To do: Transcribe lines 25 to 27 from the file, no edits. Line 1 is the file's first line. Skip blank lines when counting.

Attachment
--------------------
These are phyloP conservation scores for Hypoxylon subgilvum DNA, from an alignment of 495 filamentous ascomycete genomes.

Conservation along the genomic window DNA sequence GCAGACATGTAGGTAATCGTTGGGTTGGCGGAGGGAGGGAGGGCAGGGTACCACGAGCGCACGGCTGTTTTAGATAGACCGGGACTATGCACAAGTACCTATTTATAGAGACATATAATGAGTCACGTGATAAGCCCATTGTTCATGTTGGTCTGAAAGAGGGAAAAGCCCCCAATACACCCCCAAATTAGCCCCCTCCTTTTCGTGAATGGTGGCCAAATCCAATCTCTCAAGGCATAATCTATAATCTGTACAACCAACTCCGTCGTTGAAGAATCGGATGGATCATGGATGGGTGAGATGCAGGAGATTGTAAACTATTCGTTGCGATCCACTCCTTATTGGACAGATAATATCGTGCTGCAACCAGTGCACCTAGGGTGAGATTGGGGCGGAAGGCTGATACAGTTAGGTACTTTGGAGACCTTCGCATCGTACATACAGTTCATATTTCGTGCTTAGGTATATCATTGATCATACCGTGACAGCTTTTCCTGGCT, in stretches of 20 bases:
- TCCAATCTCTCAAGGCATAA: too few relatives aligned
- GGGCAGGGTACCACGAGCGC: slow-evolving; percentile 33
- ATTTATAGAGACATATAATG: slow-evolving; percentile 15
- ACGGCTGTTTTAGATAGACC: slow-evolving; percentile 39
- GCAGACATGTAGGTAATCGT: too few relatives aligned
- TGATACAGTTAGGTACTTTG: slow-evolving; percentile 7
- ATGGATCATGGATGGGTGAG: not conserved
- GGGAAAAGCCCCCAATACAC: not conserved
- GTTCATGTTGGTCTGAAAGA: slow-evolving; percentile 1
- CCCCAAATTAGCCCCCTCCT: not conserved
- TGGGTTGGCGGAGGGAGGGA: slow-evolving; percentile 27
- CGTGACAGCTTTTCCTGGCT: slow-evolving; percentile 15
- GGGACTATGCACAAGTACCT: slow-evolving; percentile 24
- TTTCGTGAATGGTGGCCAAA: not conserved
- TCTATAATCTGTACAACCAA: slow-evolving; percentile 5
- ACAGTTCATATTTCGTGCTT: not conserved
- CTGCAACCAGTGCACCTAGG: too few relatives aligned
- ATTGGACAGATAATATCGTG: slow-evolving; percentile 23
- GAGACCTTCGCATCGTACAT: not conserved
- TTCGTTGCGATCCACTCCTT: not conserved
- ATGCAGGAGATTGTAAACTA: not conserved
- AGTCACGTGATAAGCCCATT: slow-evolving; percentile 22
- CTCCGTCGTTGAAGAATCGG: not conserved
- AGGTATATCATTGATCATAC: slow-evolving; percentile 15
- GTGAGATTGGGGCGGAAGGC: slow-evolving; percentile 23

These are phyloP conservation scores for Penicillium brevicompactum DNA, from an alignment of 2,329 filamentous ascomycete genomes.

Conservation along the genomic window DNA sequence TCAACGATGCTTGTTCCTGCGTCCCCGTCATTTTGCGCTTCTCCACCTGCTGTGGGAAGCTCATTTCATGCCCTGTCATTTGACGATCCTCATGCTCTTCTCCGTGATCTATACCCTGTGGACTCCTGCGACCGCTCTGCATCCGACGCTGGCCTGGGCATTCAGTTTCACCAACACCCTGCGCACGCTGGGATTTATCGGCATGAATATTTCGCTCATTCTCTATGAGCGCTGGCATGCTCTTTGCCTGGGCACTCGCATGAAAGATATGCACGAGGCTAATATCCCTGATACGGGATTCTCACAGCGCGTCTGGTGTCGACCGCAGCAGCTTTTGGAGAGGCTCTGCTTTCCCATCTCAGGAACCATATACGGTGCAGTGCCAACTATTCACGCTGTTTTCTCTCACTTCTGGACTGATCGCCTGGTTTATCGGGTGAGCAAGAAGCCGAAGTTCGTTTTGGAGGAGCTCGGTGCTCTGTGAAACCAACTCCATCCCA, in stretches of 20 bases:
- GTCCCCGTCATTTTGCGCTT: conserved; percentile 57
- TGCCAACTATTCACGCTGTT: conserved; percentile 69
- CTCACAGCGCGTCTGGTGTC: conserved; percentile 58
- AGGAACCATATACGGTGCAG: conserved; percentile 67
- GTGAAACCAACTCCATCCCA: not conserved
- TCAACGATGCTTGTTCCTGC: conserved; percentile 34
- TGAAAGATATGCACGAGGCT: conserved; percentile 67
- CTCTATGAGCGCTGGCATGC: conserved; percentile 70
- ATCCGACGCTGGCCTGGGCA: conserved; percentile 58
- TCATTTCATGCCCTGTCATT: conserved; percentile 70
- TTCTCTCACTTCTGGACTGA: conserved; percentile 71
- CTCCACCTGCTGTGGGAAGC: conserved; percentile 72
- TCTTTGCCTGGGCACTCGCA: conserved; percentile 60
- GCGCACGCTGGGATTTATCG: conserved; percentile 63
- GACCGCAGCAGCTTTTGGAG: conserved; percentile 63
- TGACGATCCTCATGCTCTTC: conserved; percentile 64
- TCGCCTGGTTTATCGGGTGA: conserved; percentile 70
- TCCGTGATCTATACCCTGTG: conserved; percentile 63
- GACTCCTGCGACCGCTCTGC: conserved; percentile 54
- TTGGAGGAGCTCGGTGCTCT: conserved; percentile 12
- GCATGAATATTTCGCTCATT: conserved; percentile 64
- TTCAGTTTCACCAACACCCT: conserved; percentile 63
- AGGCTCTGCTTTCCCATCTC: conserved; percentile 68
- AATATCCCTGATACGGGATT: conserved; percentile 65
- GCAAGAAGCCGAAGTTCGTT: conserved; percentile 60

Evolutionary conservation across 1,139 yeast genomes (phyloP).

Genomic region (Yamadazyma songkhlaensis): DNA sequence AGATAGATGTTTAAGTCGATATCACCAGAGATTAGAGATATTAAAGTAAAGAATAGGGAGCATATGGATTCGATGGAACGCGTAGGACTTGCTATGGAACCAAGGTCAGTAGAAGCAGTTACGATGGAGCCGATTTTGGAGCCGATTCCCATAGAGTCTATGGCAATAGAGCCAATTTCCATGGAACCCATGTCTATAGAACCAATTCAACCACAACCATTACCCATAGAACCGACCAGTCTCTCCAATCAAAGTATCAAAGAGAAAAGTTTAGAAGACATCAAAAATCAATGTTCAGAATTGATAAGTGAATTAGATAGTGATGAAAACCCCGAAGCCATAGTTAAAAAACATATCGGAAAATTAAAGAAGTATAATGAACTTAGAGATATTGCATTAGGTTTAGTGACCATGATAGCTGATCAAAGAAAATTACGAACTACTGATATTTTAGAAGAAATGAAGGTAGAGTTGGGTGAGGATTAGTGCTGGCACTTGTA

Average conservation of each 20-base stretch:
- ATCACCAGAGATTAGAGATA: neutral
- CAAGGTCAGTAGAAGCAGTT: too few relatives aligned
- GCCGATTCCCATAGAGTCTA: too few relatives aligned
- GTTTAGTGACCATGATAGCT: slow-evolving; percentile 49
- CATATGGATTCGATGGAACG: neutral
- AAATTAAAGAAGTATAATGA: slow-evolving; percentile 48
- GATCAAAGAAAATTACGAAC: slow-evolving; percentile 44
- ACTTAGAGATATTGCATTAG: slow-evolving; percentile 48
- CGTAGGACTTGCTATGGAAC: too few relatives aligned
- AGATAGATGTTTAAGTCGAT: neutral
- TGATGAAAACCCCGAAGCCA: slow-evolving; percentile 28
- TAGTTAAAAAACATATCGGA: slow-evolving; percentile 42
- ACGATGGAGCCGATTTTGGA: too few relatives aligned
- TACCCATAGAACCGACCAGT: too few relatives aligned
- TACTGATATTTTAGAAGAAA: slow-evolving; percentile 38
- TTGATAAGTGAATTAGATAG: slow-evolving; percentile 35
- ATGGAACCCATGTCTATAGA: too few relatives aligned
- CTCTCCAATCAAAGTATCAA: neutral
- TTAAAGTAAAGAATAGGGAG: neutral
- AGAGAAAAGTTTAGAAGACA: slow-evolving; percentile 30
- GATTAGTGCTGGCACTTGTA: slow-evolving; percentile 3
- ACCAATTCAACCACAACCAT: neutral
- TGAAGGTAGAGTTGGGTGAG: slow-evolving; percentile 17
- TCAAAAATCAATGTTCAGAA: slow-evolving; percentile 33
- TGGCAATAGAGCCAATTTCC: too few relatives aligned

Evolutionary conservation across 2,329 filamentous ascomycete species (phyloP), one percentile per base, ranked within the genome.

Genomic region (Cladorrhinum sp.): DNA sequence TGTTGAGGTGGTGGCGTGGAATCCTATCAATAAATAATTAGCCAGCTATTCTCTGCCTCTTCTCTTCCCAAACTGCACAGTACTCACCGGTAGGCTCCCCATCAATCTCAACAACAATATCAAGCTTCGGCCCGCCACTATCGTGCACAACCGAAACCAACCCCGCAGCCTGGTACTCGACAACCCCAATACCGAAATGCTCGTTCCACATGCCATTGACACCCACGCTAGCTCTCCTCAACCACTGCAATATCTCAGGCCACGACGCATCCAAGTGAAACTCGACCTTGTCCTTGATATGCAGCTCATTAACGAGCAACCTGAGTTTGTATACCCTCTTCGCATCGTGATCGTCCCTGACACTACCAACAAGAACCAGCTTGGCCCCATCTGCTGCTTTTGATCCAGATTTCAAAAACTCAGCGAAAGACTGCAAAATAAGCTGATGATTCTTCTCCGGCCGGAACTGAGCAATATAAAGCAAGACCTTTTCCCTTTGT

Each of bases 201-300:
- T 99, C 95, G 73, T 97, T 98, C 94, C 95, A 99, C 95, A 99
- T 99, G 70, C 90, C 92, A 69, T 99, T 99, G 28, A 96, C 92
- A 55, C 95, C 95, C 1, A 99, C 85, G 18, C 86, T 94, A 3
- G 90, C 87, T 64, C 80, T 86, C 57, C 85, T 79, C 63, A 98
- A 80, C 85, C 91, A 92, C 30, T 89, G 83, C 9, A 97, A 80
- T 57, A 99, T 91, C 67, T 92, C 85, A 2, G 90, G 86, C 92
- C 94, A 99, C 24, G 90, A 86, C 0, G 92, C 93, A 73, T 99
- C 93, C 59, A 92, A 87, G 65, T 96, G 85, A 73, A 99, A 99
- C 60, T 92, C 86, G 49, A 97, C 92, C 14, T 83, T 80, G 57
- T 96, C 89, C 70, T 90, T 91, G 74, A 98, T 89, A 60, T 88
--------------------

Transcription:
- CTCCGTCGTTGAAGAATCGG: not conserved
- AGGTATATCATTGATCATAC: slow-evolving; percentile 15
- GTGAGATTGGGGCGGAAGGC: slow-evolving; percentile 23